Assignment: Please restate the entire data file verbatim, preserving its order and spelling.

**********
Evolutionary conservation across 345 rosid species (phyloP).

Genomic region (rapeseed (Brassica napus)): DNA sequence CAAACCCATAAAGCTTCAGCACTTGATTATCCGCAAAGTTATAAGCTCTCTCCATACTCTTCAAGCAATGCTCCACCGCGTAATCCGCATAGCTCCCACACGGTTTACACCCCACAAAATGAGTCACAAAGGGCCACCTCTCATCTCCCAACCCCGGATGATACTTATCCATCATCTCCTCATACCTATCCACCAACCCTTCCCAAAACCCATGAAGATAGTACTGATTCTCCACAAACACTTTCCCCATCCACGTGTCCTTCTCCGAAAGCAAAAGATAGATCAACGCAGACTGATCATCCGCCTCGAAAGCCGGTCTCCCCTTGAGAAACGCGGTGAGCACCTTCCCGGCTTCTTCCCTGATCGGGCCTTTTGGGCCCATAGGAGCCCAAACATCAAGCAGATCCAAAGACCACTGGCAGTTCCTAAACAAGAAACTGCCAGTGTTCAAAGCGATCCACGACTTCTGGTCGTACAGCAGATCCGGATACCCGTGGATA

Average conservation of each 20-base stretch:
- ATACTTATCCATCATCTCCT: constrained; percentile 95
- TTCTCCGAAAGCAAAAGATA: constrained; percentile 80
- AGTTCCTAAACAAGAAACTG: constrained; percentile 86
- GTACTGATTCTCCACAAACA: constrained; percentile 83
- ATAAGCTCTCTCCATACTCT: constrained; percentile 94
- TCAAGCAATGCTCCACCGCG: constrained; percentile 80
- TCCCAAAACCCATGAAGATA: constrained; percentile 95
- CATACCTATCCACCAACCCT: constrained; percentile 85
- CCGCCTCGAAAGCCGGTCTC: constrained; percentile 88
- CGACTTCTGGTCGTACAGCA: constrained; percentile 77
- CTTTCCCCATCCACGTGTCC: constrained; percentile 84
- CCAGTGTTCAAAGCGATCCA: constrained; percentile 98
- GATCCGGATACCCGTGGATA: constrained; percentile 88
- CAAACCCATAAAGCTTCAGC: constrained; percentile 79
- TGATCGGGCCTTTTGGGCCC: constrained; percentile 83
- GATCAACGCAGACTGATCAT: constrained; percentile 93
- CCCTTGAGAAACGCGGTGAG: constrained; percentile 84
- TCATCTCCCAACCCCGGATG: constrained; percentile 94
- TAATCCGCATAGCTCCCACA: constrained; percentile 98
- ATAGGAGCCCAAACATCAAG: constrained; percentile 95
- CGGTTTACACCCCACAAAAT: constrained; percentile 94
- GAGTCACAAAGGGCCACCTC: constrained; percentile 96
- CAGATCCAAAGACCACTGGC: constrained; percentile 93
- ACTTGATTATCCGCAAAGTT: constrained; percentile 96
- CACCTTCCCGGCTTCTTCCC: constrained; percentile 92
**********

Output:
Evolutionary conservation across 345 rosid species (phyloP).

Genomic region (rapeseed (Brassica napus)): DNA sequence CAAACCCATAAAGCTTCAGCACTTGATTATCCGCAAAGTTATAAGCTCTCTCCATACTCTTCAAGCAATGCTCCACCGCGTAATCCGCATAGCTCCCACACGGTTTACACCCCACAAAATGAGTCACAAAGGGCCACCTCTCATCTCCCAACCCCGGATGATACTTATCCATCATCTCCTCATACCTATCCACCAACCCTTCCCAAAACCCATGAAGATAGTACTGATTCTCCACAAACACTTTCCCCATCCACGTGTCCTTCTCCGAAAGCAAAAGATAGATCAACGCAGACTGATCATCCGCCTCGAAAGCCGGTCTCCCCTTGAGAAACGCGGTGAGCACCTTCCCGGCTTCTTCCCTGATCGGGCCTTTTGGGCCCATAGGAGCCCAAACATCAAGCAGATCCAAAGACCACTGGCAGTTCCTAAACAAGAAACTGCCAGTGTTCAAAGCGATCCACGACTTCTGGTCGTACAGCAGATCCGGATACCCGTGGATA

Average conservation of each 20-base stretch:
- ATACTTATCCATCATCTCCT: constrained; percentile 95
- TTCTCCGAAAGCAAAAGATA: constrained; percentile 80
- AGTTCCTAAACAAGAAACTG: constrained; percentile 86
- GTACTGATTCTCCACAAACA: constrained; percentile 83
- ATAAGCTCTCTCCATACTCT: constrained; percentile 94
- TCAAGCAATGCTCCACCGCG: constrained; percentile 80
- TCCCAAAACCCATGAAGATA: constrained; percentile 95
- CATACCTATCCACCAACCCT: constrained; percentile 85
- CCGCCTCGAAAGCCGGTCTC: constrained; percentile 88
- CGACTTCTGGTCGTACAGCA: constrained; percentile 77
- CTTTCCCCATCCACGTGTCC: constrained; percentile 84
- CCAGTGTTCAAAGCGATCCA: constrained; percentile 98
- GATCCGGATACCCGTGGATA: constrained; percentile 88
- CAAACCCATAAAGCTTCAGC: constrained; percentile 79
- TGATCGGGCCTTTTGGGCCC: constrained; percentile 83
- GATCAACGCAGACTGATCAT: constrained; percentile 93
- CCCTTGAGAAACGCGGTGAG: constrained; percentile 84
- TCATCTCCCAACCCCGGATG: constrained; percentile 94
- TAATCCGCATAGCTCCCACA: constrained; percentile 98
- ATAGGAGCCCAAACATCAAG: constrained; percentile 95
- CGGTTTACACCCCACAAAAT: constrained; percentile 94
- GAGTCACAAAGGGCCACCTC: constrained; percentile 96
- CAGATCCAAAGACCACTGGC: constrained; percentile 93
- ACTTGATTATCCGCAAAGTT: constrained; percentile 96
- CACCTTCCCGGCTTCTTCCC: constrained; percentile 92